Skin Cancer

Skin Cancer

Skin Cancer
Each year more than 600,000 people learn that they have some form of skin cancer. (National Cancer Institute [NCI] , 1993) Skin cancer is the most common type of cancer in the United States.(NCI, 1993) It is estimated that 40 to 50 percent of Americans that live to the age of 65 will have skin cancer at least once.(NCI, 1993) One-third of all new diagnosed cancers are skin cancer. (Siegel, 1990, p.77) Skin cancer is now almost 100 percent curable if detected early and treated properly. (NCI, 1993)

Healthy cell in the body\'s tissues grow, divide, and replace themselves in a orderly way. (NCI, 1993) Sometimes normal cells lose their ability to limit their growth; too much tissue is formed and a tumor begins to form. (NCI, 1993) Tumors can be either benign or malignant. (NCI, 1993) Benign tumors do not spread to other parts of the body and are seldom deadly. (NCI, 1993) Malignant tumors invade and destroy nearby healthy tissues and organs.(NCI, 1993) Cancerous cells for malignant tumors can spread to other parts of the body by way of blood vessels and the lymph nodes. (Microsoft Encarta, 1995)

Skin Cancer has one known and easily avoidable risk factor: exposure to ultraviolet rays from the sun. (Reid, K. & Vikhanski, L, Medical World News, 1992) People with the highest risk of getting skin cancer are those that have fair skin and sunburn easily.(Siegel, 1990. p 78) The risk of developing skin cancer is also effected by where a person lives. People living closer to the equator ands people living in high altitudes have a increased risk of developing skin cancer. (Siegel, 1990, p 78) Exposure to artificial sources of UV radiation can increase a person\'s risk.(NCI, 1993) It is also a good idea to try to avoid prolonged exposure to the midday sun. (NCI, 1993)

80 percent of skin cancers occur on the face, head or neck of the person; another 10 percent occur on other exposed areas of the body. (Siegel, 1990, p 80) Men\'s shoulders, backs, and chests and women\'s lower legs have become more common sites of skin cancer in recent years. (Siegel, 1990, p 80) In the United States, people are more likely to develop skin cancer on their left arm and face; this is because people sit on the left side of their car when they are driving. (Siegel, 1990, p. 80)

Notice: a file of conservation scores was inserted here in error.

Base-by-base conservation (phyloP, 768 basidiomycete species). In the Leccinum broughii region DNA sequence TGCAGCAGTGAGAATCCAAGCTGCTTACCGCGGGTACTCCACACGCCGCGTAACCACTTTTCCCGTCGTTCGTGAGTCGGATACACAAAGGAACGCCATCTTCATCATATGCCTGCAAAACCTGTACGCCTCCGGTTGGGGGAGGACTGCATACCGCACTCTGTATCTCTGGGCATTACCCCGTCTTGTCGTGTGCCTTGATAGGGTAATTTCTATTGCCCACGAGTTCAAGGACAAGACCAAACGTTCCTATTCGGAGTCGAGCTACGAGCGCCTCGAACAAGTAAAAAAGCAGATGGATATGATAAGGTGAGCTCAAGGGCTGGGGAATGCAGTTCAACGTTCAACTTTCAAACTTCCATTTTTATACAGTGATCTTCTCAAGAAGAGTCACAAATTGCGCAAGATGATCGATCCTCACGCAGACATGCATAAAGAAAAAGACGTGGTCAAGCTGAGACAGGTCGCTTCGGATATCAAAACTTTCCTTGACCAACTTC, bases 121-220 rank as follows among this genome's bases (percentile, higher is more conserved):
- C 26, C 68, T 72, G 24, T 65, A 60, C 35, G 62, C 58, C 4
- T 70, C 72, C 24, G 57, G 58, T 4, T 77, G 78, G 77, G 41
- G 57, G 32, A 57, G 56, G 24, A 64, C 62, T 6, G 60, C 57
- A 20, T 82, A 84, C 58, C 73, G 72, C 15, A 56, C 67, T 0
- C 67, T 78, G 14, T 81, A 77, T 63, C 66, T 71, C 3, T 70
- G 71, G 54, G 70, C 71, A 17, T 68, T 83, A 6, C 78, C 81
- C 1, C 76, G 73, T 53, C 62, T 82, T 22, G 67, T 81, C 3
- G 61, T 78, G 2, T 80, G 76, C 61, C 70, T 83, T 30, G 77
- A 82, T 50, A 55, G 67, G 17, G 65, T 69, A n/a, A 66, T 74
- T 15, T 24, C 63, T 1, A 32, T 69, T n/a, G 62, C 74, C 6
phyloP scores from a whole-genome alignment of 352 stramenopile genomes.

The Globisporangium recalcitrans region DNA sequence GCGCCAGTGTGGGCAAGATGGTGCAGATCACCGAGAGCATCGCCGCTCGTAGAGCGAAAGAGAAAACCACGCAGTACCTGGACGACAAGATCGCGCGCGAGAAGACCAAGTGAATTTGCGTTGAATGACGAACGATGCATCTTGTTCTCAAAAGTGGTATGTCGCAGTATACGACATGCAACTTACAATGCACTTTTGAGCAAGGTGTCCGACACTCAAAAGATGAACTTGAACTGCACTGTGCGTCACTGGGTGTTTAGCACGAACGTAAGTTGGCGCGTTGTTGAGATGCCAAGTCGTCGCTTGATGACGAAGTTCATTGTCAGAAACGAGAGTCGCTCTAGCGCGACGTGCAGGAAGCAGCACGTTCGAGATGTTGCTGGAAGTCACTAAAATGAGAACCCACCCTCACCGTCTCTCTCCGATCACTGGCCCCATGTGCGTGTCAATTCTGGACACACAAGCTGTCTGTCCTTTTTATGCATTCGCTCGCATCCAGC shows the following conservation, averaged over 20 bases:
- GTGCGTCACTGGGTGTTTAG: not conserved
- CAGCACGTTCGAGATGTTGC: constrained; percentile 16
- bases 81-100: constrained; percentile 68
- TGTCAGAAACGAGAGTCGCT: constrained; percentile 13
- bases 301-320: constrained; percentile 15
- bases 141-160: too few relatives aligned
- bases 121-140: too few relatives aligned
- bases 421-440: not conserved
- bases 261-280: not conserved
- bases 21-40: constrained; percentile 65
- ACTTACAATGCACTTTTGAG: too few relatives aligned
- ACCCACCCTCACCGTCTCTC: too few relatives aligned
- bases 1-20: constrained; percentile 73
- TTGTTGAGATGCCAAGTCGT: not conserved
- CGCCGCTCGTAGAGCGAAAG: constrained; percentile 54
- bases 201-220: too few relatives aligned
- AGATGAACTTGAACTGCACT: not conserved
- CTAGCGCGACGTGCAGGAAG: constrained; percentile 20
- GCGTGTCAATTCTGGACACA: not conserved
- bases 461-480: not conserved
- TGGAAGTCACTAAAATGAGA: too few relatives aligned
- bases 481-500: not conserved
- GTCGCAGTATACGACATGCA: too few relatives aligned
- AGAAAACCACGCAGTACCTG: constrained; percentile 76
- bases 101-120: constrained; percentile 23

The epidermis consist of several different types and layers of cells. (Siegel, 1990, p 76) The bottom row of cells is composed of basal cells; the middle layer consist of squamous cells and Melanocytes are interspersed between them. (Siegel, 1990, p 77) The three kinds of skin cancer are basal cell carcinoma, squamous cell carcinoma, and melanoma.

Basal cell carcinoma is the most common of all cancers, including skin cancer. (Siegel, 1990, p. 86) Basal cell is a slow growing cancer that seldom spreads to other parts of the body. (NCI, 1993) Basal cell carcinoma is found most often on people with white skin, particularly of north European descent. (Siegel, 1990, p 86) Basal cell carcinoma if left untreated can badly damage and destroy underlying structures and tissues. (Siegel, 1990, p86) Basal cell carcinoma usually begins on areas of the body exposed to the sun. (Siegel, 1990, p 86) Their are a number of warning signs for Basal cell carcinoma. Appearance of the cancer can usually be seen, as well as felt. (Siegel, 1990, p 87) The growth may have pearly or shiny edges with a reddish or purplish color to it. (Siegel, 1990, p 87) In dark skinned people, the bump may appear to look like a mole. (Siegel, 1990, p 87) Another sign of Basal cell carcinoma is an open sore that does not heal and/or begins to bleed, ooze, or crust. (Siegel 1990 p 87) Sometimes a reddish patch or irritated area may persist, itch, hurt, or crust. (Siegel, 1990, p 87) Basal cell carcinoma has many variations in size, color, and shape; thus making it very difficult for a nonphysician to do a self-diagnose. (Siegel, 1990, p.87)

The second most common skin cancer is squamous cell carcinoma; which effect around 100,000 people or 20 percent of all skin cancers. (Reid, K. & Vikhanski, L, Medical World News, 1992) Squamous cell carcinoma not